While I am not qualified to argue the pros/cons on a scientific level like trained doctors I did take on the issue of how these products are marketed. I first became interested then concerned about the use of laser therapy for hair loss when the news of it’s FDA clearance was so liberally tossed around in the media. Understandably, the media latched onto this development with sensational coverage but after reviewing the FDA submission and subsequent clearance obvious discrepancies regarding the claims vs. the truth emerged. I covered this extensively in a previous post here.
According to Dr. Bauman, on air no less, laser light therapy with regards to hair loss is only “marginally” as effective as Propecia or Rogaine. While I even question laser therapy’s effectiveness as being marginal at best I have a big problem with how it is marketed. Any and every outfit that offers a variant on the laser therapy that was CLEARED by the FDA (for safety) is claiming the same for their own product. This is true for both the hand held devices and the hoods that are in distribution. While the hand held devices are relatively harmless on the wallet, the hood devices are demanding upwards of $5000.00 per year of treatment. How can something that is “marginal” in it’s effectiveness be so expensive?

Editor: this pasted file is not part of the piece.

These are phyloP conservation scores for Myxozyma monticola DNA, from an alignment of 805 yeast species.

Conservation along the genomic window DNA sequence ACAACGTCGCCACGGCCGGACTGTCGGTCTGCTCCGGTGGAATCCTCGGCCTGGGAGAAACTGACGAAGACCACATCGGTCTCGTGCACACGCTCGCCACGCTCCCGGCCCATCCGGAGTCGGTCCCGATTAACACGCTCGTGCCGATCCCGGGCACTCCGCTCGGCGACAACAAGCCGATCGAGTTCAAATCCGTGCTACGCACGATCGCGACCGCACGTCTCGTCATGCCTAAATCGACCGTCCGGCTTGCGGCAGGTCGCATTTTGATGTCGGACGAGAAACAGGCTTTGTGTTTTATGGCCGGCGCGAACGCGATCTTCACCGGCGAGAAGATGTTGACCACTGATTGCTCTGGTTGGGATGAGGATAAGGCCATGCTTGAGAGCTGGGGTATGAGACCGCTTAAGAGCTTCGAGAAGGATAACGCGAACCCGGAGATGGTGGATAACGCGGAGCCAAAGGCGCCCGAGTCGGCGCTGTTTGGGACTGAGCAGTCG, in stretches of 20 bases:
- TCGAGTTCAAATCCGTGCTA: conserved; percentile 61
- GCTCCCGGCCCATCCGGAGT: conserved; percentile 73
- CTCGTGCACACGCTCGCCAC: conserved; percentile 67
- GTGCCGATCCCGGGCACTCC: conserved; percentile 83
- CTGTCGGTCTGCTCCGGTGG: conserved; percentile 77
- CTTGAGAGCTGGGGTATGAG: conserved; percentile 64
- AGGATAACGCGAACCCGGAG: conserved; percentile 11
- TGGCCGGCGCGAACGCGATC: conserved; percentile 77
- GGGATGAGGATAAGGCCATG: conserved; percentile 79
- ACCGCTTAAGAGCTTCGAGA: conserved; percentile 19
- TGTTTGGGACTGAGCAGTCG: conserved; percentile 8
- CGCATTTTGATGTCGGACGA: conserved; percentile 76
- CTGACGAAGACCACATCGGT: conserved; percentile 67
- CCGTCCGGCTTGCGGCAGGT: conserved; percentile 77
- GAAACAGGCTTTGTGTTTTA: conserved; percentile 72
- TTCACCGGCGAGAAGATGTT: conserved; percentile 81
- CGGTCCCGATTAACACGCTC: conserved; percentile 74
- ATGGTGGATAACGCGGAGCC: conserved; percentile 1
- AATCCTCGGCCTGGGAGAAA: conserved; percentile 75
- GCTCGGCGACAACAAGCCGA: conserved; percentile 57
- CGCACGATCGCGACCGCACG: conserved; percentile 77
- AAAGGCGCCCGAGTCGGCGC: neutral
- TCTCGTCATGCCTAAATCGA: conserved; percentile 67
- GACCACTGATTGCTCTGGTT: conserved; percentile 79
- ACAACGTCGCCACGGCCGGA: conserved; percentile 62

When you look at the mechanics of laser light therapy it is crucial to examine the details of the emitting diodes. They are class IIIA diodes operating in the 650nm range. The cost is about $3500.00 to $4000.00 per year.
Coincidentally, there are other items that are available for purchase that operate in the same 650nm range and are given the same Class IIIA label. the cost is $18.95
To be fair, I am not saying that each product operates exactly the same. The only variable that is unknown (at the time of this writing) is the difference in power output but what is not in question is that both of these devices put out the exact same “healing powers”.
Let it be clear that my motivation for even getting involved in this is only because I feel it is seriously misleading to the BUYING public. As I always say, I am a patient first, so I don’t like it when patients purchase hair loss treatments under false pretense. As a professional in this industry, I could easily make a some cash personally endorsing this product and the clinic I represent could just as easily purchase one of the clinical units or the hand held units for resale. I/we do not, because as I tell patients in consultation, if I/we thought this worked and was worth your hard earned money, we’d offer it.
I understand that my voice will do hardly anything to put a dent in this already hard rolling marketing machine but if I can cause even one person to stop and at least think then my efforts are worthwhile. Think, learn, apply.